Scientists have developed the first low-cost system for splitting carbon dioxide into carbon monoxide and oxygen - a process that's crucial if we're going to ramp up renewable energy use in the future.

This splitting process has long been identified as a promising way of turning renewables into fuel without increasing the levels of carbon dioxide in the atmosphere, but until now, no one had come up with a method that was cheap enough to be practical.

The solution devised by a team from the École Polytechnique Fédérale de Lausanne (EPFL) in Switzerland is based on an electrolysis technique using copper-oxide nanowires modified with tin oxide, which splits CO2 with an efficiency of 13.4 percent running on solar power.

"The work sets a new benchmark for solar-driven CO2 reduction," says one of the researchers, Jingshan Luo.

To understand why this is so important for a cleaner environment, we need to go back to basics, and the idea that splitting harmful carbon dioxide into its essential parts is good for the planet, as CO2 levels in the atmosphere increase.

The unfortunate catch is that such a split requires energy – and if the ultimate aim is less CO2, that energy needs to be provided by a source that doesn't generate more of it.

That's why scientists have been working so hard to find a solution. Once carbon monoxide is released, it can be combined with hydrogen to produce synthetic carbon-based fuels, which means CO2 gets taken out of the atmosphere, and we get clean fuel at the other end - a win-win.

Current methods for doing this are prohibitively expensive, and need more energy to break down the carbon dioxide than they put out in return, which is why this new method is potentially so exciting.

Copper and tin are both available in abundance, so the system shouldn't cost much to scale up, and the electrolysis reaction that creates the split is relatively simple to set up.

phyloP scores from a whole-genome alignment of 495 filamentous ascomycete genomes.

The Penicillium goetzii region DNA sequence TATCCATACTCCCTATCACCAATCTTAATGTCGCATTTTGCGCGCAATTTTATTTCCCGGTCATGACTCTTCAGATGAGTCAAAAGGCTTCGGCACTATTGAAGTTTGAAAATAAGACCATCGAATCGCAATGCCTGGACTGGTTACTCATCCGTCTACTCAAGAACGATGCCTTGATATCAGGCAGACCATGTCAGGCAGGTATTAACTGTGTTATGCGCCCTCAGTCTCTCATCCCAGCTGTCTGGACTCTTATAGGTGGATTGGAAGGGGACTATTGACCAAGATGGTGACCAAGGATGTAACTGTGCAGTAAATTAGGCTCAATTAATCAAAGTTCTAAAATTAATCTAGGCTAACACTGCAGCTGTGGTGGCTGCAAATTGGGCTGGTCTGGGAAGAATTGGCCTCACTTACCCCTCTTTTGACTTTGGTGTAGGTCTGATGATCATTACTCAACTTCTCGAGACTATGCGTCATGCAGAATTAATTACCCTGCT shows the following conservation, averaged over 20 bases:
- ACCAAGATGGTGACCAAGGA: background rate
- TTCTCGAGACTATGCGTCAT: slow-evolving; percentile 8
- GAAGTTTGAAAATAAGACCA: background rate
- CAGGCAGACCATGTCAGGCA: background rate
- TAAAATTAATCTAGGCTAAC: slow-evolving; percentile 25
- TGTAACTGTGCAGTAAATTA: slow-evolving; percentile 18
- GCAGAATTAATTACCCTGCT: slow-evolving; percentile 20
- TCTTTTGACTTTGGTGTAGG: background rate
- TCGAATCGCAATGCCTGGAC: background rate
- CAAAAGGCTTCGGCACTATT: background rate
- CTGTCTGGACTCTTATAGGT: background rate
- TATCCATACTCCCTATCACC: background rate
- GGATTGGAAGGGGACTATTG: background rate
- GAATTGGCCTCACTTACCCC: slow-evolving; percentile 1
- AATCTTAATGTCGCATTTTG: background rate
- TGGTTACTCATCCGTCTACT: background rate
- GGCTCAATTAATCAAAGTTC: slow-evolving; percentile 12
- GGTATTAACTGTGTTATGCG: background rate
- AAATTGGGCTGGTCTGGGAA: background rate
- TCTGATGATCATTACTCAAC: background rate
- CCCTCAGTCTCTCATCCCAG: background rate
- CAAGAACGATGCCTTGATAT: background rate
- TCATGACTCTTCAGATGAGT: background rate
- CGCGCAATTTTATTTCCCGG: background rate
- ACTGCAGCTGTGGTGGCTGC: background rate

By using an atomic layer of tin to trap the energy that would normally be lost when copper is used as an electrode, then adding a thin membrane between the anode and cathode to optimise both sides of the reaction, the researchers were able to create a finely tuned system that doesn't use up more energy than it gives out.

As well as reducing CO2 levels, if this splitting system can be developed, it helps with the problem of storing energy from renewable sources by turning it straight into liquid fuel.

"This is the first time that such a bi-functional and low-cost catalyst is demonstrated," says one of the team, Marcel Schreier.

"Very few catalysts - except expensive ones, like gold and silver - can selectively transform CO2 to CO in water, which is crucial for industrial applications."

One such industrial application could be set up at the Climeworks plant in Zurich in Switzerland, where scientists are aiming to capture carbon dioxide from the air and convert it into fertiliser.

If experts can figure out a way to effectively trap the CO2 that's being pulled in, then we now have a way of turning that into fuel very efficiently.

We've got a long way to go before we can be confident of slowing the changes that are happening to our planet, but developments like this give us hope for the future.

The research has been published in Nature Energy.